Opera in Paisley to Be More Glastonbury Than Glyndebourne

By Walton, Ken | The Scotsman, July 21, 2018 | Go to article overview

Opera in Paisley to Be More Glastonbury Than Glyndebourne


Walton, Ken, The Scotsman


Scottish Opera has done more than most to take opera out to people who'd otherwise never give it a second thought. That's according to Bill Bankes-Jones, founder and artistic director of radical London-based opera company Tête à Tête, a company renowned for its street presence with an annual London festival that led one leading opera critic to accept that "you never know quite what you're going to get or how good or bad it's going to be, and that's exactly how it should be."

In truth, Bankes-Jones can only guess whether this week's unconventional staging of Leoncavallo's Pagliacci, which he is directing for Scottish Opera, will be an all-out success, given that it's being performed in a massive tent in Seedhill Community Sports Ground in Paisley, by a 200-strong cast that is largely from the local community led by a team of Scottish Opera soloists, chorus and orchestra. But he's sure of one thing; it will be like a day out at the fun fair.

Scottish Opera have promised us a "festival style" experience. "I think it's more Glastonbury than Glyndebourne," Bankes-Jones explains. "You want to get there early, because we have this huge tent filled with lots of stuff, like a Punch and Judy man, some handbell ringers and the chance to have a go at conducting the orchestra for one minute. All these things are there to inform your enjoyment of the opera, which starts an hour later."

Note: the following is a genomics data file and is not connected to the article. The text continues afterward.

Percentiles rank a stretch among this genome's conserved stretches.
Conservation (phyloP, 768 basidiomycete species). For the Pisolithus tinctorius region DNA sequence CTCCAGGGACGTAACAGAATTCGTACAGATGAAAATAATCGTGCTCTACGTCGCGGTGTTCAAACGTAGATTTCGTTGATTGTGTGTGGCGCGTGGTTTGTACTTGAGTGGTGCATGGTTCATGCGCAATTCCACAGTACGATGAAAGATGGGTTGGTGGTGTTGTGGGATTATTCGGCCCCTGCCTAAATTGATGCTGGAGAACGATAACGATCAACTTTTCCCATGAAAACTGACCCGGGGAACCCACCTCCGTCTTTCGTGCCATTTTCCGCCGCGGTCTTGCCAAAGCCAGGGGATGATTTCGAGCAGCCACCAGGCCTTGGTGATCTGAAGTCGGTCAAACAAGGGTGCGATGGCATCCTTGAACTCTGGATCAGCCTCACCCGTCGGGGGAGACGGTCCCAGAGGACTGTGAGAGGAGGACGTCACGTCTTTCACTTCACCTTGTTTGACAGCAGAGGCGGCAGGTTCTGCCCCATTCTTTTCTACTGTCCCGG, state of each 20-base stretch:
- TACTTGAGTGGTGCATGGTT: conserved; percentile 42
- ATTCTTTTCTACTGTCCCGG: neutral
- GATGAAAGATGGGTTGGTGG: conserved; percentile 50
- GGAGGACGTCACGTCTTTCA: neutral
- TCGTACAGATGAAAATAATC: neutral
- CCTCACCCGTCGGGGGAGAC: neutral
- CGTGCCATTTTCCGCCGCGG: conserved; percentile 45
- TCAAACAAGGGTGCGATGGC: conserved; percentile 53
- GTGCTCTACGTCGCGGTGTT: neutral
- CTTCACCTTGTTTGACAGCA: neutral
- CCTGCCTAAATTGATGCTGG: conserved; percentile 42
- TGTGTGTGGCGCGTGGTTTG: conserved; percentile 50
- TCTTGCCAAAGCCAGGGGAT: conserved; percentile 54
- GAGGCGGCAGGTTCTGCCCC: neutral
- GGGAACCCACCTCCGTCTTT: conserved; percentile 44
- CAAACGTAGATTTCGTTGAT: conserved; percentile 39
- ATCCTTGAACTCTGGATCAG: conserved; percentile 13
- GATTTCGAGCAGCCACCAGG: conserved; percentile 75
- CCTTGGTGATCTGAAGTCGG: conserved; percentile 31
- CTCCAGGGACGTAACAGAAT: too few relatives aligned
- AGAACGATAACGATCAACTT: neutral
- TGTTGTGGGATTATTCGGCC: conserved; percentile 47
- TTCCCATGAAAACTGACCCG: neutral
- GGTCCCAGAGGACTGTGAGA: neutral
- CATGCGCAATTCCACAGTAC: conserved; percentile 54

So why stick one of the sacred lollipops of 19th century Italian verismo opera in a whopping great tent? "That was Stratford's choice," he says, referring to Scottish Opera's musical director, Stuart Stratford, who will conduct the performances. "I asked Stuart, why Pagliacci, and he said because of all the different levels of reality that exist in it. He is quite right. It's a really good piece for blurring the distinction between performers and audience, or between professionals and amateurs.

Pagliacci - most often performed alongside Mascagni's Cavelleria rusticana as the double bill "Cav and Pag" - plays on the heated confusion of its central travelling troupe and the perceived reality of the characters they represent in the opera's playwithin-a-play. So much so that things spiral way out of control for the troupe's leader Canio (Pagliacci), who kills his wife Nedda in a fit of jealous rage.

Paisley audiences will be encouraged to feel part of that blurred reality, promises Banks-Jones. "The Chorus in the piece [made up of anyone from the Paisley community interested in attending rehearsals] are by and large an 'audience'. …

The rest of this article is only available to active members of Questia

Already a member? Log in now.

Notes for this article

Add a new note
If you are trying to select text to create highlights or citations, remember that you must now click or tap on the first word, and then click or tap on the last word.